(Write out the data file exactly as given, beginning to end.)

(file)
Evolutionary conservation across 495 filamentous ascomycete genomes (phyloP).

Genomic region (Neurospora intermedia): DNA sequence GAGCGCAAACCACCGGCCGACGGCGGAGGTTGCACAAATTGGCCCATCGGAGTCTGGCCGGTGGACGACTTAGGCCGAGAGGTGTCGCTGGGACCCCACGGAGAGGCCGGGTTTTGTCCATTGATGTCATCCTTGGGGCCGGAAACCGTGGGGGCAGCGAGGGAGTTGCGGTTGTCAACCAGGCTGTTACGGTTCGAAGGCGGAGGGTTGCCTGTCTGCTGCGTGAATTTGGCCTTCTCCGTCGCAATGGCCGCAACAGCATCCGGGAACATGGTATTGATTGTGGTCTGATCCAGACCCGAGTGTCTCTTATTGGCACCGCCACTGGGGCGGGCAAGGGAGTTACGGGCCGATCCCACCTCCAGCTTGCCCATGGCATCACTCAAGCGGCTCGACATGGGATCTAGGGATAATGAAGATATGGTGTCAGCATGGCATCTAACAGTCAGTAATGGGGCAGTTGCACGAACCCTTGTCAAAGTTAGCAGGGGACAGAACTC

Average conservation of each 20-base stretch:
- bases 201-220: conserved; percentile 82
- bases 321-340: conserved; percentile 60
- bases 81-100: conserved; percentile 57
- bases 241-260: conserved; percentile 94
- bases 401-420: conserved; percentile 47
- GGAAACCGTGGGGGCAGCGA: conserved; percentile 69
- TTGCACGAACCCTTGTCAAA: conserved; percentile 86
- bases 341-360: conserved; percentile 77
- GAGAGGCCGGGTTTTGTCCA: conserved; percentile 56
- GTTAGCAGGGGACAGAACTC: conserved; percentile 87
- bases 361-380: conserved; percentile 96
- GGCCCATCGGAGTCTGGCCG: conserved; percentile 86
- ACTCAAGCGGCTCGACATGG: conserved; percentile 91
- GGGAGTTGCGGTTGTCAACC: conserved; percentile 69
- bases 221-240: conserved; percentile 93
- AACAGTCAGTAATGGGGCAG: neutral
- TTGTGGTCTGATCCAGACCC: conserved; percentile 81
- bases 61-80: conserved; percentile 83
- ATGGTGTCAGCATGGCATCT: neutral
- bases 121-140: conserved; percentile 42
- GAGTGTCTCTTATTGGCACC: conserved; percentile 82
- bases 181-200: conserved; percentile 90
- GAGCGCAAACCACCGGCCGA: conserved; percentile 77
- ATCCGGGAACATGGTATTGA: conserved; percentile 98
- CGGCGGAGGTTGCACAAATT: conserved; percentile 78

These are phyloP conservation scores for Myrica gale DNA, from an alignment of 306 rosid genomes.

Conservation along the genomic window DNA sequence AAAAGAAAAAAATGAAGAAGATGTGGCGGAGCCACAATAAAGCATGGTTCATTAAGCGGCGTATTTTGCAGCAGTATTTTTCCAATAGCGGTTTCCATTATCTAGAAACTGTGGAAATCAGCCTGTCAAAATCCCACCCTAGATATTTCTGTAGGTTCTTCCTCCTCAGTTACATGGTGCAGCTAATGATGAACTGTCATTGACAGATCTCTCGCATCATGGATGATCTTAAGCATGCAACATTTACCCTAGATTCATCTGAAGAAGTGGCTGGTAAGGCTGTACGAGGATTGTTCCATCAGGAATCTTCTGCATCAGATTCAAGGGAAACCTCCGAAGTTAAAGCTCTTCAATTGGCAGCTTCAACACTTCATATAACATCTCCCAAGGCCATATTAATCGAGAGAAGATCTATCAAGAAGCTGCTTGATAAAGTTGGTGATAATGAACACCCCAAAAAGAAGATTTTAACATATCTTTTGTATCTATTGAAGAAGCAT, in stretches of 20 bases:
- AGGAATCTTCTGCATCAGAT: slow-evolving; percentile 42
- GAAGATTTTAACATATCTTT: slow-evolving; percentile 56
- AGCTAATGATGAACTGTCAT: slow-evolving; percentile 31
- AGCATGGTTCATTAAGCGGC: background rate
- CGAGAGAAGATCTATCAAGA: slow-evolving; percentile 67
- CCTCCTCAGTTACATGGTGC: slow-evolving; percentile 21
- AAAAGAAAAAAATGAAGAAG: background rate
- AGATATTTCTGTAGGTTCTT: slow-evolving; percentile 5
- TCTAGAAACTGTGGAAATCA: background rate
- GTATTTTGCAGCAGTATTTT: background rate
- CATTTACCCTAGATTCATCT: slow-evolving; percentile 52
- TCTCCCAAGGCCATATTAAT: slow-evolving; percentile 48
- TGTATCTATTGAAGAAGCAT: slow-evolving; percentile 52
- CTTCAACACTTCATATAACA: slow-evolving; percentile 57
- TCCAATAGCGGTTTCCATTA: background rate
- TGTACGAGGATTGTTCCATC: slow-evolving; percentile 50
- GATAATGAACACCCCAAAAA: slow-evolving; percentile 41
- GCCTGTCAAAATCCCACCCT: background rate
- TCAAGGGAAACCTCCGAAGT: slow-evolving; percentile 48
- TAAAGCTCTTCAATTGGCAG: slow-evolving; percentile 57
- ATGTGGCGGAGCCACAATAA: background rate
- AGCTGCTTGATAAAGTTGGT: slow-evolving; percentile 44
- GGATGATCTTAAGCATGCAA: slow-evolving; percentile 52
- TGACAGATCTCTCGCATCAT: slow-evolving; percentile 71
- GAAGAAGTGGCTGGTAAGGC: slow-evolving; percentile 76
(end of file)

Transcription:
Evolutionary conservation across 495 filamentous ascomycete genomes (phyloP).

Genomic region (Neurospora intermedia): DNA sequence GAGCGCAAACCACCGGCCGACGGCGGAGGTTGCACAAATTGGCCCATCGGAGTCTGGCCGGTGGACGACTTAGGCCGAGAGGTGTCGCTGGGACCCCACGGAGAGGCCGGGTTTTGTCCATTGATGTCATCCTTGGGGCCGGAAACCGTGGGGGCAGCGAGGGAGTTGCGGTTGTCAACCAGGCTGTTACGGTTCGAAGGCGGAGGGTTGCCTGTCTGCTGCGTGAATTTGGCCTTCTCCGTCGCAATGGCCGCAACAGCATCCGGGAACATGGTATTGATTGTGGTCTGATCCAGACCCGAGTGTCTCTTATTGGCACCGCCACTGGGGCGGGCAAGGGAGTTACGGGCCGATCCCACCTCCAGCTTGCCCATGGCATCACTCAAGCGGCTCGACATGGGATCTAGGGATAATGAAGATATGGTGTCAGCATGGCATCTAACAGTCAGTAATGGGGCAGTTGCACGAACCCTTGTCAAAGTTAGCAGGGGACAGAACTC

Average conservation of each 20-base stretch:
- bases 201-220: conserved; percentile 82
- bases 321-340: conserved; percentile 60
- bases 81-100: conserved; percentile 57
- bases 241-260: conserved; percentile 94
- bases 401-420: conserved; percentile 47
- GGAAACCGTGGGGGCAGCGA: conserved; percentile 69
- TTGCACGAACCCTTGTCAAA: conserved; percentile 86
- bases 341-360: conserved; percentile 77
- GAGAGGCCGGGTTTTGTCCA: conserved; percentile 56
- GTTAGCAGGGGACAGAACTC: conserved; percentile 87
- bases 361-380: conserved; percentile 96
- GGCCCATCGGAGTCTGGCCG: conserved; percentile 86
- ACTCAAGCGGCTCGACATGG: conserved; percentile 91
- GGGAGTTGCGGTTGTCAACC: conserved; percentile 69
- bases 221-240: conserved; percentile 93
- AACAGTCAGTAATGGGGCAG: neutral
- TTGTGGTCTGATCCAGACCC: conserved; percentile 81
- bases 61-80: conserved; percentile 83
- ATGGTGTCAGCATGGCATCT: neutral
- bases 121-140: conserved; percentile 42
- GAGTGTCTCTTATTGGCACC: conserved; percentile 82
- bases 181-200: conserved; percentile 90
- GAGCGCAAACCACCGGCCGA: conserved; percentile 77
- ATCCGGGAACATGGTATTGA: conserved; percentile 98
- CGGCGGAGGTTGCACAAATT: conserved; percentile 78

These are phyloP conservation scores for Myrica gale DNA, from an alignment of 306 rosid genomes.

Conservation along the genomic window DNA sequence AAAAGAAAAAAATGAAGAAGATGTGGCGGAGCCACAATAAAGCATGGTTCATTAAGCGGCGTATTTTGCAGCAGTATTTTTCCAATAGCGGTTTCCATTATCTAGAAACTGTGGAAATCAGCCTGTCAAAATCCCACCCTAGATATTTCTGTAGGTTCTTCCTCCTCAGTTACATGGTGCAGCTAATGATGAACTGTCATTGACAGATCTCTCGCATCATGGATGATCTTAAGCATGCAACATTTACCCTAGATTCATCTGAAGAAGTGGCTGGTAAGGCTGTACGAGGATTGTTCCATCAGGAATCTTCTGCATCAGATTCAAGGGAAACCTCCGAAGTTAAAGCTCTTCAATTGGCAGCTTCAACACTTCATATAACATCTCCCAAGGCCATATTAATCGAGAGAAGATCTATCAAGAAGCTGCTTGATAAAGTTGGTGATAATGAACACCCCAAAAAGAAGATTTTAACATATCTTTTGTATCTATTGAAGAAGCAT, in stretches of 20 bases:
- AGGAATCTTCTGCATCAGAT: slow-evolving; percentile 42
- GAAGATTTTAACATATCTTT: slow-evolving; percentile 56
- AGCTAATGATGAACTGTCAT: slow-evolving; percentile 31
- AGCATGGTTCATTAAGCGGC: background rate
- CGAGAGAAGATCTATCAAGA: slow-evolving; percentile 67
- CCTCCTCAGTTACATGGTGC: slow-evolving; percentile 21
- AAAAGAAAAAAATGAAGAAG: background rate
- AGATATTTCTGTAGGTTCTT: slow-evolving; percentile 5
- TCTAGAAACTGTGGAAATCA: background rate
- GTATTTTGCAGCAGTATTTT: background rate
- CATTTACCCTAGATTCATCT: slow-evolving; percentile 52
- TCTCCCAAGGCCATATTAAT: slow-evolving; percentile 48
- TGTATCTATTGAAGAAGCAT: slow-evolving; percentile 52
- CTTCAACACTTCATATAACA: slow-evolving; percentile 57
- TCCAATAGCGGTTTCCATTA: background rate
- TGTACGAGGATTGTTCCATC: slow-evolving; percentile 50
- GATAATGAACACCCCAAAAA: slow-evolving; percentile 41
- GCCTGTCAAAATCCCACCCT: background rate
- TCAAGGGAAACCTCCGAAGT: slow-evolving; percentile 48
- TAAAGCTCTTCAATTGGCAG: slow-evolving; percentile 57
- ATGTGGCGGAGCCACAATAA: background rate
- AGCTGCTTGATAAAGTTGGT: slow-evolving; percentile 44
- GGATGATCTTAAGCATGCAA: slow-evolving; percentile 52
- TGACAGATCTCTCGCATCAT: slow-evolving; percentile 71
- GAAGAAGTGGCTGGTAAGGC: slow-evolving; percentile 76